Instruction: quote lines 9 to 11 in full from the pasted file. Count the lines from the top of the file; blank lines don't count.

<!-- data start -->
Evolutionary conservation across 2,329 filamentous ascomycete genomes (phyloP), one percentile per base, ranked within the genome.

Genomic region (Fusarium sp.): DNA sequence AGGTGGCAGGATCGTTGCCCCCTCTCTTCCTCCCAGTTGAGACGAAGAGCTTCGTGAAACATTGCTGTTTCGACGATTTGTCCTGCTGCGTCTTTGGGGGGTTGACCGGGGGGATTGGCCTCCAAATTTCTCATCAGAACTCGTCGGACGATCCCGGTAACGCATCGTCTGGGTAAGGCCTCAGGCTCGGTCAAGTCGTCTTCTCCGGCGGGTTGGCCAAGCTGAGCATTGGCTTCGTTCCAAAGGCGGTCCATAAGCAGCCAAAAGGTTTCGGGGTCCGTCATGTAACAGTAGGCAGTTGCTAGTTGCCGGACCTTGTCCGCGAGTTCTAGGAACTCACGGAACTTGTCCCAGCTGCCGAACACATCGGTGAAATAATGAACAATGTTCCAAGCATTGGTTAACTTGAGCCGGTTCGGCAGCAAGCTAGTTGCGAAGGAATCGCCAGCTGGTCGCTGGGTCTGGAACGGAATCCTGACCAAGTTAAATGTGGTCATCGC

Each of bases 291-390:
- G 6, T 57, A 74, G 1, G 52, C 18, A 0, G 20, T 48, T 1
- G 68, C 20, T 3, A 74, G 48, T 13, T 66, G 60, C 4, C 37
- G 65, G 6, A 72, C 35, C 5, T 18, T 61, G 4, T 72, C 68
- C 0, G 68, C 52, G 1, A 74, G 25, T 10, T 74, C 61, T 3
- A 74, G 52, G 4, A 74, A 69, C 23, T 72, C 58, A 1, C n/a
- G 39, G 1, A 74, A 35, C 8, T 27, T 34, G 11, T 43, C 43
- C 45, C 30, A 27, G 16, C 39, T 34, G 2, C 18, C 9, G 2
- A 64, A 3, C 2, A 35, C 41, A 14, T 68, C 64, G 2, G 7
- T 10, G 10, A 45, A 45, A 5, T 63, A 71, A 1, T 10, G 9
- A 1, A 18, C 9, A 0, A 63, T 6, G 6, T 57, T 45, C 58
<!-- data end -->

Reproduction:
- G 39, G 1, A 74, A 35, C 8, T 27, T 34, G 11, T 43, C 43
- C 45, C 30, A 27, G 16, C 39, T 34, G 2, C 18, C 9, G 2
- A 64, A 3, C 2, A 35, C 41, A 14, T 68, C 64, G 2, G 7